Last good memory of The Swiss

My last good memory of The Swiss was picking up a family of three pre-Covid lockdown – first lockdown.

Dad was Liquored. He sat up front, mom and daughter in the back. He went on and on about how important it was to see live music (even if it wasn’t that good, like the band that night). He said they go there a few times per year and wanted to take his daughter there while she was home for the holidays from college. Then he went on and on about Vodka and he didn’t really appreciate the differences..

I told him, “Tito’s is my favorite, it has a unique smoothness. It’s made down south and they do things to support dogs.” He kept talking in circles (Liquored) so the daughter started teasing him, “He already told you about Tito’s.”

When I dropped them off in DuPont the daughter got out last. “Have a shot of Tito’s for me.”

She burst out laughing..

The Swiss

A couple of winters ago I drove a young guy home who used to work at the Pacific Grill in Tacoma until it became another Covid casualty.

In conversation he said, “Unsure what to do now.”

“Look at the jobs that don’t get locked down, if even for just a few months…years..”

His family had a memorial gathering for his dad at The Swiss before Covid came around and caused it to go out of business. I guess it was his favorite place. “We used to go there all the time to hear local bands and meet up.”

“It was a favorite of mine, they use to have car shows in the street out front.”

In Three’s

My Grandma used to say something along the lines of “It happens in Three’s” – she believed it.

It is a phrase repeated by some when loss strikes…  Why do we say things like this, is it a superstition carried-over from some ancient grasp for acceptance?  Is there a power of three that some people cling to?  Is it real?

I never really gave it much thought.

I wonder what Grandma would say now that one of her son’s has passed-away, the third branch of my family tree to die in the last sixty days.

“They go in Three’s?”

Her name was Mary

Saturday I read a text while on lunch break from a writing workshop.  While walking my dog I learned that a favored cousin had died, that it may have been as long as a couple weeks before she was found.  The small words on my phone almost sat me down on the wet sidewalk – once again my dog kept me moving.  Nobody can see a tear in your eye if you eat alone in a dark corner of a pub, this was working until I was invited to sit with the group.  I chose to save the news for later, join them and float in their conversation’s.  I succeeded in not thinking about her very much and did the best I could with the rest of the day.  As I began the three hour drive home over the bridge guilt clutched me for being able to put myself first.  The tortuous lone drive home on wet roads through dark trees seemed like an appropriate time-out.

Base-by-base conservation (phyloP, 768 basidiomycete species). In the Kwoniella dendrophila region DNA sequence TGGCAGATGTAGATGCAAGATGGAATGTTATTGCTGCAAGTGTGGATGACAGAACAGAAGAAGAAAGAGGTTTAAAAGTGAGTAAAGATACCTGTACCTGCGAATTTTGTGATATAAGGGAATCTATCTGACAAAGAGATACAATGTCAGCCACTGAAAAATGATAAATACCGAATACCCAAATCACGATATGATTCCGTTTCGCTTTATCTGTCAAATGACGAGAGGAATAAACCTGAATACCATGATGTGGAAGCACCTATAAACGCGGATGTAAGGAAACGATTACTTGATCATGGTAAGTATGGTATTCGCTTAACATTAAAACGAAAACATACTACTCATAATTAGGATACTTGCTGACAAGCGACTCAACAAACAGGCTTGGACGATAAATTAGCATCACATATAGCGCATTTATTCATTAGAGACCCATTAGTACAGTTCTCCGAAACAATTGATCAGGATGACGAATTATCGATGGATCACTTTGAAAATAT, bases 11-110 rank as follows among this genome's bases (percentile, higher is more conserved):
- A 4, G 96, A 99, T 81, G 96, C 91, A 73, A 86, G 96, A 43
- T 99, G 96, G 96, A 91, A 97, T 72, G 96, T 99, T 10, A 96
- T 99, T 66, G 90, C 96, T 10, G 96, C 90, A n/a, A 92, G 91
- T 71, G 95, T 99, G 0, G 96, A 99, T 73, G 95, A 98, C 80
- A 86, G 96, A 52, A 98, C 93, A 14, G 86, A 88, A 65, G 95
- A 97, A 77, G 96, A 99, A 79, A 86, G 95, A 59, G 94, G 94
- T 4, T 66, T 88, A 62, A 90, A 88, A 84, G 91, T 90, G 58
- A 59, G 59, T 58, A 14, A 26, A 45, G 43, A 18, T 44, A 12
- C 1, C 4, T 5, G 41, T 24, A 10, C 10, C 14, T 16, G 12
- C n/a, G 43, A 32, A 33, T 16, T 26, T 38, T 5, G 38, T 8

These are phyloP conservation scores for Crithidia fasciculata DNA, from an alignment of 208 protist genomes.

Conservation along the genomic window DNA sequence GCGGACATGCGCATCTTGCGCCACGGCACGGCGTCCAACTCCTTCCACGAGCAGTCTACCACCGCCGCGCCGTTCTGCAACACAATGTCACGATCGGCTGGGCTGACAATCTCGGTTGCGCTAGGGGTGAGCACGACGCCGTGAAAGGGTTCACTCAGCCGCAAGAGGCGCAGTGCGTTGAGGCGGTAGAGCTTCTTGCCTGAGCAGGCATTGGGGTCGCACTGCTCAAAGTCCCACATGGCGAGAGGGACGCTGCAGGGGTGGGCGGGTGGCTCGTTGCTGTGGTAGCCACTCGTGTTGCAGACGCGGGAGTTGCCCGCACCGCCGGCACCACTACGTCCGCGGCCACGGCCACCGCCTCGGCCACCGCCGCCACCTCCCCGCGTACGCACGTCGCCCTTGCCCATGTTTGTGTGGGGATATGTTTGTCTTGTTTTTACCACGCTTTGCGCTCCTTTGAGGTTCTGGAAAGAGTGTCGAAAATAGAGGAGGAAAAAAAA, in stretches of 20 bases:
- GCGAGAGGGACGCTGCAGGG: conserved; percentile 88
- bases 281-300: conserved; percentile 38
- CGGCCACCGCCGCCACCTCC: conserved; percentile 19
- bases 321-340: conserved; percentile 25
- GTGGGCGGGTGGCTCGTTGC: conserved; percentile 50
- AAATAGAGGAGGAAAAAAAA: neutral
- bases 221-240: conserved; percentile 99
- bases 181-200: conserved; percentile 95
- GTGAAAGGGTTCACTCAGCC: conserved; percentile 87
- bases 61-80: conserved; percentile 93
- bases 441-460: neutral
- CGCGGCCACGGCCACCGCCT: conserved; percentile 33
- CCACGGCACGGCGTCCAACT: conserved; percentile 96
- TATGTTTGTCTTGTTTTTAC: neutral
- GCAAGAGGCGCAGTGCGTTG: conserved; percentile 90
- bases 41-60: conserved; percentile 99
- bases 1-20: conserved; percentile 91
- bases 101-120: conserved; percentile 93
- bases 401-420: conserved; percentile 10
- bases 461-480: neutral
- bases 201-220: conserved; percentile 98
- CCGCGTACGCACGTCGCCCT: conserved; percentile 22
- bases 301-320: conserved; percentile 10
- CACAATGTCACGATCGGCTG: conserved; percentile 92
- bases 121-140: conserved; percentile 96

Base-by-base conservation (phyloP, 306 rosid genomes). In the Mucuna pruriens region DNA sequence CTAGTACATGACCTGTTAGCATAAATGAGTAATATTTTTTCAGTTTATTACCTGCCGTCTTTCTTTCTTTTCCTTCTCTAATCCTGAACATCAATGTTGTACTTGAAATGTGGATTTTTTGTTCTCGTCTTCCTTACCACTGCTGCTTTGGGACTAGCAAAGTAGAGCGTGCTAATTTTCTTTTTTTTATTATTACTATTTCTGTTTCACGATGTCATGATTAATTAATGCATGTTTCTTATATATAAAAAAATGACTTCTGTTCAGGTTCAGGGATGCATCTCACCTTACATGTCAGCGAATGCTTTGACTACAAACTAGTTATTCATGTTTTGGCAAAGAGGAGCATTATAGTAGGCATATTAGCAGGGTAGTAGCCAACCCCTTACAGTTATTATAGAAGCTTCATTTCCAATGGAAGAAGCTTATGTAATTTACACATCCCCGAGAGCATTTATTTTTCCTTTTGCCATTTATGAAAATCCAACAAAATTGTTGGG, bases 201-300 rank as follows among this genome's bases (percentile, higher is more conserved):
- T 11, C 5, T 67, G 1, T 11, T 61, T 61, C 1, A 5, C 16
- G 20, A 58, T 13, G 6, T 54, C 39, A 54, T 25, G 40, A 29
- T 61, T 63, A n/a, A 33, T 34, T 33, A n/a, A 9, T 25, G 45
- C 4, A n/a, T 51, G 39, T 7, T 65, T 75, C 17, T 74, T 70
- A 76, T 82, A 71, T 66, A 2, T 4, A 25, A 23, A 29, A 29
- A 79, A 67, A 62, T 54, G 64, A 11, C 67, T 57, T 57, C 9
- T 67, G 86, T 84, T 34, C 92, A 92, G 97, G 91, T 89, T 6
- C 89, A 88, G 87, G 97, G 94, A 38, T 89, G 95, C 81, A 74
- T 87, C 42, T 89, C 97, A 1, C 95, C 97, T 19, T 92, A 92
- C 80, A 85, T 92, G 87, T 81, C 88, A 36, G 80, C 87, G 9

Sunday I learned that she left a note – she had chosen this ending.  It felt like an asthma attack in my head.  As this sad ending becomes another of life’s unsolvable cruel riddles that ride in on the monster we simply call “Loss”; I will focus on what I can.

Mary was ten years older.  Being another only child gave us a special bond, our club of one’s.  Most years we got together on my family trips back to North Dakota.  Mary lived on a huge farm alive with animals, horses being her favorite.  This contrast to living in a small Washington town appealed to me.  One Summer I was given three little ducklings to care for at my Grandparent’s farm.  Years later we’d meet for dinner and a night on the town to catch-up, a highlight of my annual visits.  Mary’s adult life revolved around taking care of elder family and helping other friends, she seemed to delight in the role.  Certainly as they passed away, chunks of her went with them and loneliness soaked in.

My cousin had a huge heart.

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Her name was Mary.

Nobody Likes A Coward

“It doesn’t rain at the end of July, the forecast is wrong.  My motorcycle trip to the coast won’t be cancelled.”  I declared one beautiful sunny day.

“Okay, well yes it’s raining, but it’ll stop – it is July.”

Mike stared at me in silence.

Are Norwegian’s more stubborn that Swede’s?  Ah who knows, I laugh at such things.

We put our rain gear on in silence and rode out into it.  My open-face half helmet allowed the drops to hit me with a blinding sting.  Twenty minutes later we stopped to buy a better helmet at the Harley Davidson shop in Tacoma.

“You riding in that?” asked the pretty cashier.

“Yes!”

“Where to?”

“The coast.”

“Oh – really?  Be careful!”

After the monsoon experience on Interstate 5 we stopped at a Barbecue Restaurant to warm up, eat and pour out our boots.  No one said anything – everyone looked.

“It’ll let up, has to” I laughed.

“Sure, it’s gonna” Mike laughed back.

After the winding roads and fresh tarred construction we stopped for a beer at a Peninsula Dive Bar.

“Cheers to stubborn!”

Clank!

***

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As always I learned while enjoying the “Rain” writing workshop at the Fort George Brewery on January 23rd 2015.

Matt Love lives and teaches in Astoria, Oregon.

Moment where you feel something

Mechanical grinding opens the garage.  A chain driven start – always the same opening for what the day has to offer.

Cool grey, warm light, biting dark, wet air, wind?  All possible varieties of a new day experience.

The wonder of a dog as the door rises… leads this human spirit down the path.